Alcohol can also worsen insomnia, the most common sleep disorder, which is marked by difficulty falling asleep, waking up through the night or waking too early in the morning.
It's estimated that between 35% and 70% of people who drink alcohol live with insomnia. It's a little bit of a chicken and an egg situation -- troubles with insomnia can be made worse by alcohol consumption. And insomnia has the potential to contribute to alcohol dependence.
On the surface, alcohol's sedative effects can feel like they would ease the symptoms of insomnia and help you fall asleep. But given the likelihood of REM sleep disruptions and frequent waking, it's not recommended that anyone use alcohol to treat their insomnia symptoms.
How to sleep better after drinking alcohol
You can still enjoy a drink and sleep well. Use these tips to make sure your favorite cocktail never keeps you up at night.
Pay attention to how alcohol impacts your sleep
You should be aware of how alcohol affects you and your sleep schedules. "Keep a sleep log to measure duration and quality and add to that log drink quantity and times to see if you notice patterns related to sleep quality," Mendelson advises.
It can be as involved or simple as you want. You can log it in a journal or just check in with yourself in the morning. The impact alcohol has on your sleep will be specific to you. If you're making an effort to pay attention to how it affects you, you can set limitations for your body and needs.
Stop drinking at least four hours before you go to sleep
You can still enjoy a cocktail and get good sleep. There's no need to swear off alcohol entirely, but timing your drinks can be the difference between sleeping through the night and tossing and turning.
"If you choose to drink alcohol, drink in moderation and stop at least four hours before bedtime to avoid its negative effects on healthy sleep," advises Dr. Raj Dasgupta, assistant professor of clinical medicine at Keck School of Medicine at the University of Southern California.
To put that in perspective, four hours before you sleep is roughly dinner time for most people. Four hours is a good benchmark because it gives your body time to metabolize the alcohol to ensure it won't impact your sleep.
Too long, didn't read?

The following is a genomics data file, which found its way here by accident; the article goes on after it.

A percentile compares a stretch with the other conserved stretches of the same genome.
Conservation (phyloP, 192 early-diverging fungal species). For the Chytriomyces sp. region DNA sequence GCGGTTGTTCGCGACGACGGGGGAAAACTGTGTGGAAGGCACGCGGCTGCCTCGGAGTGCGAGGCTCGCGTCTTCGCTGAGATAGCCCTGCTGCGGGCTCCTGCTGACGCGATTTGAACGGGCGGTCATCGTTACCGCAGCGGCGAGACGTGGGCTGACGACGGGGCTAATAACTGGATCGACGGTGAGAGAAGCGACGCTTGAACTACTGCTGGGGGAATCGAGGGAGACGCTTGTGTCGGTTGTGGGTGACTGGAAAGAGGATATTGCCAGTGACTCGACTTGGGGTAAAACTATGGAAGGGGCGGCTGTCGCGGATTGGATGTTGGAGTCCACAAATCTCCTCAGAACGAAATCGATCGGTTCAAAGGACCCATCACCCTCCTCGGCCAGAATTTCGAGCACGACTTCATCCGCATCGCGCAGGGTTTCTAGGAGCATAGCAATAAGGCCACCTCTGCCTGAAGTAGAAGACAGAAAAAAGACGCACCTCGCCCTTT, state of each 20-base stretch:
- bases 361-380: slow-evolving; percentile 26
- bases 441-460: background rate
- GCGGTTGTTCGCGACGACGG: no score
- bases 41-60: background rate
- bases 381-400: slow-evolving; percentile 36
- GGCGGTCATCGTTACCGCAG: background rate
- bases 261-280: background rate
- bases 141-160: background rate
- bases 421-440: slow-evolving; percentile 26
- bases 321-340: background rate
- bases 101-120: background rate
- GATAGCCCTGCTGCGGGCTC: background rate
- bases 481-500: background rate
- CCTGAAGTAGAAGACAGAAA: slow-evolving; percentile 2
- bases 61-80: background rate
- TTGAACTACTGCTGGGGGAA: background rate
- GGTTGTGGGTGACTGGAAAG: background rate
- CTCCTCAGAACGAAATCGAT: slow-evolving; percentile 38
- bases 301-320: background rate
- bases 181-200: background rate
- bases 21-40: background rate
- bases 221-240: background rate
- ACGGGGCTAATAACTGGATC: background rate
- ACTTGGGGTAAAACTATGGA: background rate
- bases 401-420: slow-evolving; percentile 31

We're not here to tell you a drop of alcohol will ruin your sleep quality. However, there are a few nuances that you'll run into. Drinking alcohol, specifically within four hours before you go to bed, may help you fall asleep quicker but ultimately reduce your REM sleep and will potentially wake you up later. Timing your cocktails or swapping out your drink for a mocktail is a great way to ensure you'll sleep soundly through the night.
The information contained in this article is for educational and informational purposes only and is not intended as health or medical advice. Always consult a physician or other qualified health provider regarding any questions you may have about a medical condition or health objectives.
The body, as smart as it is, makes certain adjustments to the amount of REM sleep you experience once it detects alcohol in the system. However, once all the alcohol is metabolized by your body, these previously made adjustments to the sleep cycle continue, which results in you waking up.How do you stop alcohol from disrupting sleep? ›
You can manage the negative effects of alcohol on sleep by giving your body ample time to metabolize alcohol before falling asleep. To reduce the risk of sleep disruptions, you should stop drinking alcohol at least four hours. View Source before bedtime.Can alcoholics have trouble sleeping? ›
Sleep problems, which can have significant clinical and economic consequences, are more common among alcoholics than among nonalcoholics. During both drinking periods and withdrawal, alcoholics commonly experience problems falling asleep and decreased total sleep time.Why do I wake up in the middle of the night alcohol? ›
First, alcohol is a diuretic, so your body works hard to metabolize it and creates large volumes of urine to help you get the alcohol out of your body. So, you'll likely need to get up in the middle of the night to use the bathroom.What is a gray area drinker? ›
Those who refer to themselves as gray area drinkers understand they are neither an occasional drinker nor an alcoholic. This type of drinking behavior is sometimes referred to as drinking in moderation. Gray area drinkers are those who have a daily habit of drinking in social settings or when at home alone.Why do I wake up at 2am and can't go back to sleep? ›